Ethics Observations On The Second Democratic Candidates Debate, Part 2 of 2

Dems three

The transcript is here.

Part I is here.

6. Sooner or later, a Democrat is going to have to answer a question about the “safe places,” microaggressions,” college campus meltdown that is, I think, just gathering momentum, and choose between alienating the young black base that elected Barack Obama, or horrifying people who believe in free speech and thought, presumably a few iconoclast Democrats and a lot of independents. Significantly, CBS didn’t ask Sen. Sanders that question.

Well, it’s significant if you  believe that CBS is protecting the Democrats. As we saw in Bernie’s coddling of Black Lives Matter, and know from the fact that he’s a Marxist at heart, he doesn’t really expect to be nominated and has no spine (see Part I), Sanders was a good bet to fully endorse the anti-free speech position taken by the students at Yale, Amherst and Mizzou. That would have put the whole Party, which right now is Hillary, on the spot. Surely CBS would never do that. The alternative is to believe that last night’s journalists were inept.

Only Hillary was asked the question, and she ducked it with something akin to what Olson Johnson called “authentic frontier gibberish”:

DICKERSON: Secretary Clinton, you told some Black Lives Matter activists recently that there’s a difference between rhetoric in activism and what you were trying to do, was — get laws passed that would help what they were pushing for. But recently, at the University of Missouri, that activism was very, very effective. So would you suggest that kind of activism take place at other universities across the country?

CLINTON: Well, John, I come from the ’60s, a long time ago. There was a lot of activism on campus — Civil Rights activism, antiwar activism, women’s rights activism — and I do appreciate the way young people are standing up and speaking out. Obviously, I believe that on a college campus, there should be enough respect so people hear each other. But what happened at the university there, what’s happening at other universities, I think reflects the deep sense of, you know, concern, even despair that so many young people, particularly of color, have…You know, I recently met with a group of mothers who lost their children to either killings by police or random killings in their neighborhoods, and hearing their stories was so incredibly, profoundly heartbreaking. Each one of them, you know, described their child, had a picture. You know, the mother of the young man with his friends in the car who was playing loud music and, you know, some older white man pulled out a gun and shot him because they wouldn’t turn the radio down.Or a young woman who had been performing at President Obama’s second inauguration coming home, absolutely stellar young woman, hanging out with her friends in a park getting shot by a gang member.And, of course, I met the mothers of Eric Garner and Tamir Rice, and Michael Brown and Trayvon Martin and so many of them who have lost their children.So, your original question is the right question. And it’s not just a question for parents and grandparents to answer. It’s really a question for all of us to answer, every single one of our children deserves the chance to live up to his or her god-given potential. And that’s what we need to be doing to the best of our ability in our country.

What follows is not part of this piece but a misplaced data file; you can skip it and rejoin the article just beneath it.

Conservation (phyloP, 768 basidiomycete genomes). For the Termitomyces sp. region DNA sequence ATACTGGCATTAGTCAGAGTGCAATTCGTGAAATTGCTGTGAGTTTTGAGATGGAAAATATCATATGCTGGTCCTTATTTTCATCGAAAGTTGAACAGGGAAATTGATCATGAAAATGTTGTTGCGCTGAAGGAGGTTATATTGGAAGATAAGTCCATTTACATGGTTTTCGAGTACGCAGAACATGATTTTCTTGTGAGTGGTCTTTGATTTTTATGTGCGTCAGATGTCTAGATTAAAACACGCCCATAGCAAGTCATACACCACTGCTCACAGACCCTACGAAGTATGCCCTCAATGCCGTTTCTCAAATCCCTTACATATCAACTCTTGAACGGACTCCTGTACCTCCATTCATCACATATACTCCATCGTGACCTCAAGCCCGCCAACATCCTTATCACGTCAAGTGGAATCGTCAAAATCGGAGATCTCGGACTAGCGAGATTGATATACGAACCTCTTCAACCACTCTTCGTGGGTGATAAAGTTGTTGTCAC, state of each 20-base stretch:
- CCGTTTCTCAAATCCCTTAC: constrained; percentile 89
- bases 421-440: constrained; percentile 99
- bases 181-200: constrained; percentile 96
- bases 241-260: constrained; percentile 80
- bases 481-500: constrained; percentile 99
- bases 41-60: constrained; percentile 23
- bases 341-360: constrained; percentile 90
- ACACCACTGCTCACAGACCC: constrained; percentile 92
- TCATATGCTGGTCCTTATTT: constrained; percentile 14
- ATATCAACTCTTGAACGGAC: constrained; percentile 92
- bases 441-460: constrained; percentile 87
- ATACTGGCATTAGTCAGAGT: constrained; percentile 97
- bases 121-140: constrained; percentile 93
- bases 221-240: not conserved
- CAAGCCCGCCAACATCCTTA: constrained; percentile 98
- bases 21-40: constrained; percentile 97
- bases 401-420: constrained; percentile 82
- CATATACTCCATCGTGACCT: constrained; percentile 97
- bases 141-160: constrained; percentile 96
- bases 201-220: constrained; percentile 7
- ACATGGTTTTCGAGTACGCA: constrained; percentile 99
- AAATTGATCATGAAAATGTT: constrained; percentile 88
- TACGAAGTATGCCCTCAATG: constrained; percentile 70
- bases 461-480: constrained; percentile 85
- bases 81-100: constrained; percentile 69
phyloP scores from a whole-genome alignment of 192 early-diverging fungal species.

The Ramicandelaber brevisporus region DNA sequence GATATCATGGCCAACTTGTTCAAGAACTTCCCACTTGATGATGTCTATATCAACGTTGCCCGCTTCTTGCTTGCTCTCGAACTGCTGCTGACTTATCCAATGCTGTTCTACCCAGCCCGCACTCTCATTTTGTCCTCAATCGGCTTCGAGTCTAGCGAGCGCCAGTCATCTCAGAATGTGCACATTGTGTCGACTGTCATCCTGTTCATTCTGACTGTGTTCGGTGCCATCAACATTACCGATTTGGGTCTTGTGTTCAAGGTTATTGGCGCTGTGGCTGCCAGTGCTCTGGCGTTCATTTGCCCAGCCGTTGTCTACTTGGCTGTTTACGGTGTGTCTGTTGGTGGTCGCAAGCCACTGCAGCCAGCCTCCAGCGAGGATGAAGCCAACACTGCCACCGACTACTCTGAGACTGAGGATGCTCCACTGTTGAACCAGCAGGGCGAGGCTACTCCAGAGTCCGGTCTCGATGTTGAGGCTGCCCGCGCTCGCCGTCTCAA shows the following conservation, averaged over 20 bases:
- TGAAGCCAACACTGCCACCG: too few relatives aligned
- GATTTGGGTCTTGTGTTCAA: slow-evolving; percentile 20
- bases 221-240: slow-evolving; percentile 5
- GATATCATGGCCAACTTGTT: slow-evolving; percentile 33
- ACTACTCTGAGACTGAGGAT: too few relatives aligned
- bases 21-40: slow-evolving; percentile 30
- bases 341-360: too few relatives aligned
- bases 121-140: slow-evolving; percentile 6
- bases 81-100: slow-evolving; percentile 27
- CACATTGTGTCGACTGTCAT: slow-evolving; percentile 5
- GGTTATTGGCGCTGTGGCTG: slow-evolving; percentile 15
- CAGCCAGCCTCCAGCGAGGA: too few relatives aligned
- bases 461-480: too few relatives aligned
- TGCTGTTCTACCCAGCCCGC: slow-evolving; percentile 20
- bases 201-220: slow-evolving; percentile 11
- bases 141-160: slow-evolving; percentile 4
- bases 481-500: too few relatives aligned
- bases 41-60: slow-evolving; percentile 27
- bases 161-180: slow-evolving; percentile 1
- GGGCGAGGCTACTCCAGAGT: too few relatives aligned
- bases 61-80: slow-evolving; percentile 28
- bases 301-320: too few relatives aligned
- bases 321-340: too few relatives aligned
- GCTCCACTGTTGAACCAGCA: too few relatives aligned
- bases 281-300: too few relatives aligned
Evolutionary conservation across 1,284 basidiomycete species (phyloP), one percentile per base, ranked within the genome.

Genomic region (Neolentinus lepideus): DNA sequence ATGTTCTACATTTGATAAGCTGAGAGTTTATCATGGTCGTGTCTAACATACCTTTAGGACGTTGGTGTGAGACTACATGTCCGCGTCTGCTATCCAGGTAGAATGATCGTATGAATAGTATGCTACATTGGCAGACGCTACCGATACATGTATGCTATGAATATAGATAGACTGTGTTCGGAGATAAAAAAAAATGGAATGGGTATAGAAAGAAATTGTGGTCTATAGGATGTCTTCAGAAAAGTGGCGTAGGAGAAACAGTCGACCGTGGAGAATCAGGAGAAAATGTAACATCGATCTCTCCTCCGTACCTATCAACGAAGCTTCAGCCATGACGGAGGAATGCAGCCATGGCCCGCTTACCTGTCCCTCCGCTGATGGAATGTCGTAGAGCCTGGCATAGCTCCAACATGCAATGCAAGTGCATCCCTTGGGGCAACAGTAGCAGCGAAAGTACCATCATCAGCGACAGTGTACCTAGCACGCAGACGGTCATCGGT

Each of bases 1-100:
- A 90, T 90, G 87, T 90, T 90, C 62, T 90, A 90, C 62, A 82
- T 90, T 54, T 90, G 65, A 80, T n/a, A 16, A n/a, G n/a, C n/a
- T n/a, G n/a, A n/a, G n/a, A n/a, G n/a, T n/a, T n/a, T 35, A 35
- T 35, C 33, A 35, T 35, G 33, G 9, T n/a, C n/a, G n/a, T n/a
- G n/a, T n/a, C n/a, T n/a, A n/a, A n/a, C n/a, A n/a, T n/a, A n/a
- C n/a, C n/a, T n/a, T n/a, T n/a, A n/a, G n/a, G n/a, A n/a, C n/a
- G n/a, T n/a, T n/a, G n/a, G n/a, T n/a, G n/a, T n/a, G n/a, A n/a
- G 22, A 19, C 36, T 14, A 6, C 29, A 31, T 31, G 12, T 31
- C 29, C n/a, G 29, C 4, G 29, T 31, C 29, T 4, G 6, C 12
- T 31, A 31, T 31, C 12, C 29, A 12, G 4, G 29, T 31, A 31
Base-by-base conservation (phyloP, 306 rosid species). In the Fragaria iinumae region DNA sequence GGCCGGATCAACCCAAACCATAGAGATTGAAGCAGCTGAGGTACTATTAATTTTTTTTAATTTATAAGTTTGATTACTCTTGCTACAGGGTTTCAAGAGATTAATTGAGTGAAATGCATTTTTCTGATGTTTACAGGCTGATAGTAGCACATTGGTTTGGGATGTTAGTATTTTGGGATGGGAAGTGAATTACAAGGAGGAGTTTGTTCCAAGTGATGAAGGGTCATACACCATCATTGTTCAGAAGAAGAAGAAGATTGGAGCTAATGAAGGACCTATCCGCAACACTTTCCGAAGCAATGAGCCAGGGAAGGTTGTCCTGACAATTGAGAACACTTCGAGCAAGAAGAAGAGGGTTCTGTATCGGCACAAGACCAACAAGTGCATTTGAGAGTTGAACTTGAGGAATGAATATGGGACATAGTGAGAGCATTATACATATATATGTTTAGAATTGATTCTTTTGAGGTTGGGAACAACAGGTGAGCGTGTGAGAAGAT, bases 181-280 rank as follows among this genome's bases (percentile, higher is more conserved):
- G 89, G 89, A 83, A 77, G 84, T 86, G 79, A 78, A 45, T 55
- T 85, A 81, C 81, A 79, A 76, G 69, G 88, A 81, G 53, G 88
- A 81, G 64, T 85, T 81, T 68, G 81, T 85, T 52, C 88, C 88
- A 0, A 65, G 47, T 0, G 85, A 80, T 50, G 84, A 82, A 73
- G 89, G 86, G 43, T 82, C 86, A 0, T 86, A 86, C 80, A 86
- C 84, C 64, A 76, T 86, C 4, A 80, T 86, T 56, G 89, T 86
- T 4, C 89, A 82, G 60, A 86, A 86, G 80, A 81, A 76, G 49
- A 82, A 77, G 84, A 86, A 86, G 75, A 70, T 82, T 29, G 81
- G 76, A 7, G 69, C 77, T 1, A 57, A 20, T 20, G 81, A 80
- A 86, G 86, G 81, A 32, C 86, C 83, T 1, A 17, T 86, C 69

DICKERSON: All right, over to Kevin Cooney.